23 May 2011

Sudan: South Apologizes to UN for Attack On Northern Forces in Abyei

Photo: UN Photo/Stuart Price
Smoke trails from burning homes in Abyei, the main town of the disputed Abyei area on the border of Sudan and newly independent South Sudan.

Juba — South Sudan's government has apologized for the attack on Sudan Armed Forces (SAF) on Thursday, May 19, in Abyei, which triggered in the northern army capturing the town on Saturday, May 21.

On Thursday the SAF accused the South Sudan army, the Sudan People's Liberation Army (SPLA), for attacking its convoy which was withdrawing from Abyei in implementation of the Kadugli security agreement.

The SAF were being accompanied by the United Nations Mission in Sudan (UNMIS) when they came under attack on by the SPLA on Thursday.

On Sunday the incident was condemned by the visiting delegation from the UN Security Council in Khartoum.

"The members of the Security Council condemn the attack by Southern forces against a United Nations Mission in Sudan (UNMIS) convoy escorting Sudanese Armed Forces elements of Joint Integrated Units on May 19 in Abyei," read a statement by Suzan Rice, the representative of the United States at the Security Council.

"The attack was not only a serious breach of agreements between the parties, but also a criminal act against a United Nations mission and its personnel," the statement said.

UNMIS also condemned the attacks and said it was a criminal act against the UN. It called on the parties involved to investigate the incident and take appropriate action against the perpetrators of the attack.

However, in a press conference on Sunday in the Southern capital, Juba, the spokesman of the government Barnaba Marial Benjamin, on behalf of the government of South Sudan apologised to UNMIS for Thursday's incident in Abyei, saying it was not intentional.

Speaking to UN-run radio station Miraya FM, SPLA spokesman Philip Aguer also said that the incident was not intentional. He further explained that unidentified persons fired on the SAF convoy, adding that the matter would be investigated.

The SPLA spokesman during a joint briefing of foreign diplomats in Juba on Monday together with the minister of information said SAF forces have also advanced southwards and occupied by force a disputed territory called Kuek in northern Upper Nile state.

Reports also suggest that SAF has advanced southwards towards the Kiir river close to Warrap state on Monday and captured the main bridge close to the January 1, 1956 border left by the British between north and south Sudan.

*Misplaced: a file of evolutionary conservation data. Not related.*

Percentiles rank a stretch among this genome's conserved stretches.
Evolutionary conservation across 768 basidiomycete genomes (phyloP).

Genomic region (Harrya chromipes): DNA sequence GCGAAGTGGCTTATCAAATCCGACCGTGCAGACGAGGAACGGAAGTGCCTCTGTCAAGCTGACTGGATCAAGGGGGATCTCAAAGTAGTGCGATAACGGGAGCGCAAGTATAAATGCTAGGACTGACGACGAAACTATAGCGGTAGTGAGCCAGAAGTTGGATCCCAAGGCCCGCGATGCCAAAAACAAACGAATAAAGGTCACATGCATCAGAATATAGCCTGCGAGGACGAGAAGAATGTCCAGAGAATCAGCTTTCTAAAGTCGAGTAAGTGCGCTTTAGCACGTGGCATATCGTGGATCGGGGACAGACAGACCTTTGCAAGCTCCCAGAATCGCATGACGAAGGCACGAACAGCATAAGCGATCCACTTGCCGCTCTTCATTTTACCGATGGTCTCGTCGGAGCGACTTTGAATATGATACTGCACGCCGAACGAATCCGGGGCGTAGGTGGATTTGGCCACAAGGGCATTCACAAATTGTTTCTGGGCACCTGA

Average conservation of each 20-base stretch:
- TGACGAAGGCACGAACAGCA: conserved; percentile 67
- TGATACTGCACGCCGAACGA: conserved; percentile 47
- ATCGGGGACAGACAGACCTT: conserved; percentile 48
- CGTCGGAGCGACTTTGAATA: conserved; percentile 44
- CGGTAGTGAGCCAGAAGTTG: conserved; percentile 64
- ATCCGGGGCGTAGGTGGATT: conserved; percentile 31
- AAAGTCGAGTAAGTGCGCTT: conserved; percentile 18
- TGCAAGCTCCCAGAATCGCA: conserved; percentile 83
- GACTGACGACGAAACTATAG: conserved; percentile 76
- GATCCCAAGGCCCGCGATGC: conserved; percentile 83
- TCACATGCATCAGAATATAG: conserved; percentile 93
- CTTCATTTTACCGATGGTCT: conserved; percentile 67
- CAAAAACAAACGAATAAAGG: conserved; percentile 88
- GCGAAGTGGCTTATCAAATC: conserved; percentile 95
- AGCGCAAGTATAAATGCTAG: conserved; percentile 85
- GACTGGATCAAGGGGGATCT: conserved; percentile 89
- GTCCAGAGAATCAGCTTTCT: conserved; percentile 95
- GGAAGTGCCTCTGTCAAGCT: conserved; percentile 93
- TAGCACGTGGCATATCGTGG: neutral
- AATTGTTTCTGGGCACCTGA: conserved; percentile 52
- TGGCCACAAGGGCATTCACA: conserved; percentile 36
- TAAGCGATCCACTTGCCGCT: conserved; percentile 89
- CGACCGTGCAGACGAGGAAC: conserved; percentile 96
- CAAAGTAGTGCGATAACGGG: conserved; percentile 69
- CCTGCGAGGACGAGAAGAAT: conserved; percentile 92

Aguer accused the northern army of organizing a full scale war and warned that any further move by the northern army in an attempt to cross the North-South borders of 1956 will not be tolerated.

The UN Security Council on Sunday issued a statement also calling on the northern SAF to withdraw from Abyei after its military takeover on Saturday.

"The members of the Security Council call upon the government of Sudan to halt its military operation and to withdraw immediately from Abyei town and its environs," the French ambassador to the United Nations, Gerard Araud, told a joint news conference in Khartoum with his Russian and US counterparts.

They also deplored the "unilateral" decision by president Omer Hassan Al-Bashir to dissolve the Abyei administrative council and called for its reinstatement "without delay".

The UN Security Council members were expected to arrive in Juba from Khartoum on Monday and hold talks with senior South Sudan officials that evening.

Marial, the spokesmen of the South Sudan government, called on the SAF forces in Abyei to withdraw from the town. He denounced violence and said his government was seeking peaceful means to settle the dispute over Abyei.

Meanwhile citizens of Abyei residing in Juba organized a street protest on Monday shouting "Abyei is 100% belonging to South Sudan."

In January the South voted by nearly 99% to separate from north Sudan in a referendum agreed as part of a 2005 peace deal. A special protocol of the Comprehensive Peace Agreement stipulated that residents of the disputed Abyei region would hold a simultaneous plebiscite to determine whether the region would join South Sudan or remain in South Kordofan state, north of the border.

However, Khartoum's ruling National Congress Party and the SPLM, who govern the south could not agree on who was allowed to take part and the vote did not go ahead.

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